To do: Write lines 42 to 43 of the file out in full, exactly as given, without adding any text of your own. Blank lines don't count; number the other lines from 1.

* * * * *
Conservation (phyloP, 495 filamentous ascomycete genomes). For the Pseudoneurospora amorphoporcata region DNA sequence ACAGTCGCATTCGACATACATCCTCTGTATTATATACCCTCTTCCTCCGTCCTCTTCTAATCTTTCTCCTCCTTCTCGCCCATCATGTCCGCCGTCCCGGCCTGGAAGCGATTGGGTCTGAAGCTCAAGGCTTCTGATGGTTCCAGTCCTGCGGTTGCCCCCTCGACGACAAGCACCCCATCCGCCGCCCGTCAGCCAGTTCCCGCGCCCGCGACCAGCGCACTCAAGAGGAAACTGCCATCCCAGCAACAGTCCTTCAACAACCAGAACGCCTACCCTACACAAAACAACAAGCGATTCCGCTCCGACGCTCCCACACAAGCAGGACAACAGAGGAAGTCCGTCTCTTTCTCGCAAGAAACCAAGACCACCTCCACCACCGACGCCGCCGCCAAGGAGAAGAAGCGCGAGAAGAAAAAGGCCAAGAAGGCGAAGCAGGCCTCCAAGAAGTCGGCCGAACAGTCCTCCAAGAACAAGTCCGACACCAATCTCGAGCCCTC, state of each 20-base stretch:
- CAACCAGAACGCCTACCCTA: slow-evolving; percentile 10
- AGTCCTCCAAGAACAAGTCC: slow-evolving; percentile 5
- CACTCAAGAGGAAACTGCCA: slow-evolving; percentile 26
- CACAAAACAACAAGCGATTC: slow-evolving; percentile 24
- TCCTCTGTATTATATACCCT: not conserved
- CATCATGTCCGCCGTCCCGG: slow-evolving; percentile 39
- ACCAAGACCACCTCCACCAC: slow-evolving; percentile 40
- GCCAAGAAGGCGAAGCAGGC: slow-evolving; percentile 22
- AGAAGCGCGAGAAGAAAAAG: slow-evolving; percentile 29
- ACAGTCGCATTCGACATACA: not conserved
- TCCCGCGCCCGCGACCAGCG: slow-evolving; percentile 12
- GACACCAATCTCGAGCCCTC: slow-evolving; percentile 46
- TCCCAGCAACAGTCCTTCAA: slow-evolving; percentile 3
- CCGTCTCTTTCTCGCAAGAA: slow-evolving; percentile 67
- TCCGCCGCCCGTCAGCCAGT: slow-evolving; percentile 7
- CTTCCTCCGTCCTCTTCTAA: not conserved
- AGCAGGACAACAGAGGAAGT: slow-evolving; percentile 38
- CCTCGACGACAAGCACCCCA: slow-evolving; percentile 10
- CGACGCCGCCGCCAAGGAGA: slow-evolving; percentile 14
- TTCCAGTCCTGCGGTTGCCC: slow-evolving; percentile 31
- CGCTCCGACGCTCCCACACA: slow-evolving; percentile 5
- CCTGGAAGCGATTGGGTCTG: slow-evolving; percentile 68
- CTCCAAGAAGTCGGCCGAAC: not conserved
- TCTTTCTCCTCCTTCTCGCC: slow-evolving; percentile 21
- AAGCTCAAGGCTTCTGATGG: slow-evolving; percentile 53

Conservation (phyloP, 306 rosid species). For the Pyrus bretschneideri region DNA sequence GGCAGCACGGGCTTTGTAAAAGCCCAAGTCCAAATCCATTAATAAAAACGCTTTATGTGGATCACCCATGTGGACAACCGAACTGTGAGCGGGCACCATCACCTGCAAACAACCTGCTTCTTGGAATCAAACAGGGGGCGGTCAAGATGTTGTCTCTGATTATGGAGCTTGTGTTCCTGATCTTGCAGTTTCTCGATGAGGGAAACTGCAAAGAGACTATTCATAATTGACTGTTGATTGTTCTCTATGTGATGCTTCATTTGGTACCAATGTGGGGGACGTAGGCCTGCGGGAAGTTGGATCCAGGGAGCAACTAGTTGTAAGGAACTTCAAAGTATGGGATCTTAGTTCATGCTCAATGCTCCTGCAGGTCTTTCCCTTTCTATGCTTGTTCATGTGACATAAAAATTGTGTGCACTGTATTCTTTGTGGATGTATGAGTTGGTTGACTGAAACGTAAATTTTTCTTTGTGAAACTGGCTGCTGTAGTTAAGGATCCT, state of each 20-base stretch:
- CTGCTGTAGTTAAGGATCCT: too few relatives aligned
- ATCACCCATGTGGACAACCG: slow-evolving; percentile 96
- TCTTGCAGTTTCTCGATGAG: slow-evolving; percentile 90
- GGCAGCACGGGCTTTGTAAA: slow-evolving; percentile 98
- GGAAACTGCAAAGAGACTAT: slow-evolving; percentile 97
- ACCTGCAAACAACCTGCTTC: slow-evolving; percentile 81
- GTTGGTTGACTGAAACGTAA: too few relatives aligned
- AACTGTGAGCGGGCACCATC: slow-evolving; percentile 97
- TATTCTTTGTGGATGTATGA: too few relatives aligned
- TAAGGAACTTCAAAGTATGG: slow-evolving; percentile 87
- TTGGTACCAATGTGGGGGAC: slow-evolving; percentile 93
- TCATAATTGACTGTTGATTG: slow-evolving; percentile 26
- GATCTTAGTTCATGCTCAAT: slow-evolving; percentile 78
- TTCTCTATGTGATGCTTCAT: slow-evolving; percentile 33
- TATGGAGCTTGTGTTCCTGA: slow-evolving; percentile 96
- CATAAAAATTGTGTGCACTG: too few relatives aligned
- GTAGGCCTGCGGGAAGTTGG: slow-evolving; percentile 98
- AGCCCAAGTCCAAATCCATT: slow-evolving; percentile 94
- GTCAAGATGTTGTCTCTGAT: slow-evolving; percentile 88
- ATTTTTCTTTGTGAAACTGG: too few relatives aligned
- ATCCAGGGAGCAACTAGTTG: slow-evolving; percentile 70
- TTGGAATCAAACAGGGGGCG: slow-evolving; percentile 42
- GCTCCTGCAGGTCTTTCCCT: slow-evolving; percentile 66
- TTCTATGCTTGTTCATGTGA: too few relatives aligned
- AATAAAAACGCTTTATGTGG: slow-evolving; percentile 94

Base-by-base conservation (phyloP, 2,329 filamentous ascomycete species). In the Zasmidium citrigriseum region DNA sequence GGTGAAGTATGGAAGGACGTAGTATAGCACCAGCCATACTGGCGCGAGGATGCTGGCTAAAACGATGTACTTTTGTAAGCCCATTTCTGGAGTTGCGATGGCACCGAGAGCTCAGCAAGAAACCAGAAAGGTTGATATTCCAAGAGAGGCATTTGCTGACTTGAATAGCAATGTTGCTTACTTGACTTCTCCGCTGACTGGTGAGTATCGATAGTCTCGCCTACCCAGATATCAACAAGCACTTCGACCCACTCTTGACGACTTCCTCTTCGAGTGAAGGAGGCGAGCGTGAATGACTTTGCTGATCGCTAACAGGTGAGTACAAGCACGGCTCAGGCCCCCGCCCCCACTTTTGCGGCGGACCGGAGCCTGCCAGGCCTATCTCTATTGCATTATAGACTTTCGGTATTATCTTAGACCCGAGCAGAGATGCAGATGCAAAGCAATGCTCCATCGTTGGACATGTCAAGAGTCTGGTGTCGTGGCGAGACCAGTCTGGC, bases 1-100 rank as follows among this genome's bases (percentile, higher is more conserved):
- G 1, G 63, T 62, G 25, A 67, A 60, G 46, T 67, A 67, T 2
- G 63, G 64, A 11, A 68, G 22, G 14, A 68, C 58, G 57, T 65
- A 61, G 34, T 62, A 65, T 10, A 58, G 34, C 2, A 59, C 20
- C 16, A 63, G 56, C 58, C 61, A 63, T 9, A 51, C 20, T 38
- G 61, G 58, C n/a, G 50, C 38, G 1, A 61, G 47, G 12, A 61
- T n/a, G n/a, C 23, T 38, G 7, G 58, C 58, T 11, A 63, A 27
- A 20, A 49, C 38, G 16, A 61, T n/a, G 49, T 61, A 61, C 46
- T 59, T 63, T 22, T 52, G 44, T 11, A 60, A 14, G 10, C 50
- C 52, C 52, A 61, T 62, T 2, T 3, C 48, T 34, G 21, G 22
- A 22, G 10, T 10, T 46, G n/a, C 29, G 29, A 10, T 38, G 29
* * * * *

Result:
- TATGGAGCTTGTGTTCCTGA: slow-evolving; percentile 96
- CATAAAAATTGTGTGCACTG: too few relatives aligned